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Kid Makers!

Want to teach your kids the fundamental skills they need to excel as a developer (or engineer or scientist!) this summer? Then pull up a chair and get out the pipe cleaners, glue, or good ‘ol fashioned hammer and nails and start making!

Sometimes, just giving a kid a little bit of time and attention, along with access to an array of stuff you have lying around the house, can set them on the path toward becoming a creative genius.

So, this summer “don’t be bored, make something!”

MaKeyMakey used to make a piano keyboard


Makey Makey is an invention kit that allows you to turn everyday objects into keys that can be used to control computer programs. Watch the video and you’ll understand!

Example of how to use LittleBits


Forget soldering! littleBits helps little ones create all sorts of fun projects by snapping together magnetic pieces (bits) that each have particular functions, such as light, sound, sensors, buttons, thresholds, pulse, or motors. (We also love that the company has a female founder!)

Inside a Roominate Doll House


Build a dollhouse and learn about circuits at the same time? What could be more fun and engaging for a kid? Love this.

Arvind Gupta

This site is awesome in its simplicity. The site includes photo and video tutorials on how to make toys from trash. It’s a great—and, cheap—way to get making!

Lego Mindstorms

Lego has created kits that include sensors, microcomputers, motors, and remote controls that allow kids to build fairly complex robots. Researchers in university labs have even used the robots as a cheaper alternative to the more complex machines that they use to build artificial bones.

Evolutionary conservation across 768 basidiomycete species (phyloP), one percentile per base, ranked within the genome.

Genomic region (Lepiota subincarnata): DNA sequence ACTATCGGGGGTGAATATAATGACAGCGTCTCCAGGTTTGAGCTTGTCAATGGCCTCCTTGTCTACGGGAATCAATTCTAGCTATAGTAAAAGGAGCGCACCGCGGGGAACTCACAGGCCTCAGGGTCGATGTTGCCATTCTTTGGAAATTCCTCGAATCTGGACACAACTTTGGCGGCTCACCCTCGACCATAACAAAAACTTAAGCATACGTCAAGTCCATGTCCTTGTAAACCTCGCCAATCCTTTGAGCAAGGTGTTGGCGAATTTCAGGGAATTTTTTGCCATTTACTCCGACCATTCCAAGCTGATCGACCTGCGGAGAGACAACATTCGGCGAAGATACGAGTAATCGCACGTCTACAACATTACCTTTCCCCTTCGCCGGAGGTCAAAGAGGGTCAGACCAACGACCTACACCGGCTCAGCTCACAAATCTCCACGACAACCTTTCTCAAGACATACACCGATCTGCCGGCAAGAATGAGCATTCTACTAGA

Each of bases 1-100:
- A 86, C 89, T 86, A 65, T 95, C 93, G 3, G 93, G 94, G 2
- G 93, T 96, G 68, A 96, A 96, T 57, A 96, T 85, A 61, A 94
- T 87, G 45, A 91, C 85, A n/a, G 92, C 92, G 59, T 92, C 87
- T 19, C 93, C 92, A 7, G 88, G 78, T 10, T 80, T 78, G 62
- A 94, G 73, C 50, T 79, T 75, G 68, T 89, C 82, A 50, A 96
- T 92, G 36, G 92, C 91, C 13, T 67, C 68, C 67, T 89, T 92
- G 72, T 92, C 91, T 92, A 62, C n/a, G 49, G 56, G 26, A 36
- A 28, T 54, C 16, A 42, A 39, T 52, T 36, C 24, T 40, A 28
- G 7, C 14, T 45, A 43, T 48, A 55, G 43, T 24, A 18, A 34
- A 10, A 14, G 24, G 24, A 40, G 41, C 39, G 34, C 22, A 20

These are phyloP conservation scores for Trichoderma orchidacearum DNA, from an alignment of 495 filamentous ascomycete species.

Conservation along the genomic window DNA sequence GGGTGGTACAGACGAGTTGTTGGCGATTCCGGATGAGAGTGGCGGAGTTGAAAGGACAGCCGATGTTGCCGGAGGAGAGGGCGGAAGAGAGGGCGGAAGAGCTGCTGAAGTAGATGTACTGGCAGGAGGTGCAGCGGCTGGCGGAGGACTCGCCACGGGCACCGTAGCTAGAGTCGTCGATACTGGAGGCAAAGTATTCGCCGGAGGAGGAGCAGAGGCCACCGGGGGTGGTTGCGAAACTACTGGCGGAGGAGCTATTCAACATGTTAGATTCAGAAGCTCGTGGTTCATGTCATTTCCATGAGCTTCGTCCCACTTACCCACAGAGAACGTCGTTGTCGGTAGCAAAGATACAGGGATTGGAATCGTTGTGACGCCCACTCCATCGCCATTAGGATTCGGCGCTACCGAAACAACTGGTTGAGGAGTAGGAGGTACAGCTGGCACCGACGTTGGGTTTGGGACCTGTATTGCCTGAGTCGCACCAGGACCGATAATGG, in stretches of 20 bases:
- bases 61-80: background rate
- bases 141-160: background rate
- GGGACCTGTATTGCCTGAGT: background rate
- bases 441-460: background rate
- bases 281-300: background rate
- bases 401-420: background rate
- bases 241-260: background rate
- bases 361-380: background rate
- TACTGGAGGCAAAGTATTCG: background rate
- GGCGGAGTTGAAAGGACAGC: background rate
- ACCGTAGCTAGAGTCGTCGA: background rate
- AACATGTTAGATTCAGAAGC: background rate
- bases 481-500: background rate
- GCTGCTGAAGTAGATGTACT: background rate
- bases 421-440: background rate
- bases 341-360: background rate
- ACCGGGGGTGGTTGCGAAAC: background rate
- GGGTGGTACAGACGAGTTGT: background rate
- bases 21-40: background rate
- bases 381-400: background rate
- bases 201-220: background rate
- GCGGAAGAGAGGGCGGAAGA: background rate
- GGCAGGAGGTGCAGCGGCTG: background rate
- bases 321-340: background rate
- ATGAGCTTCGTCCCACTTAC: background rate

Make Magazine

Make has a number of projects on their website that are geared toward kids, including the popular Diet Coke-and-Mentos volcano. In addition, the site has a good selection of products to get you started for sale in the Maker Shed.


3DTin is an open-source software product that allows beginners to create 3D models using a variety of pre-formed shapes, including cylinders, cones, wedges, and spheres. These models can then be uploaded to sites like Thingiverse or Shapeways and turned into actual objects using 3D printing.

Kids can make great hackers too! Check out our favorite resources for learning how to program kid-style.

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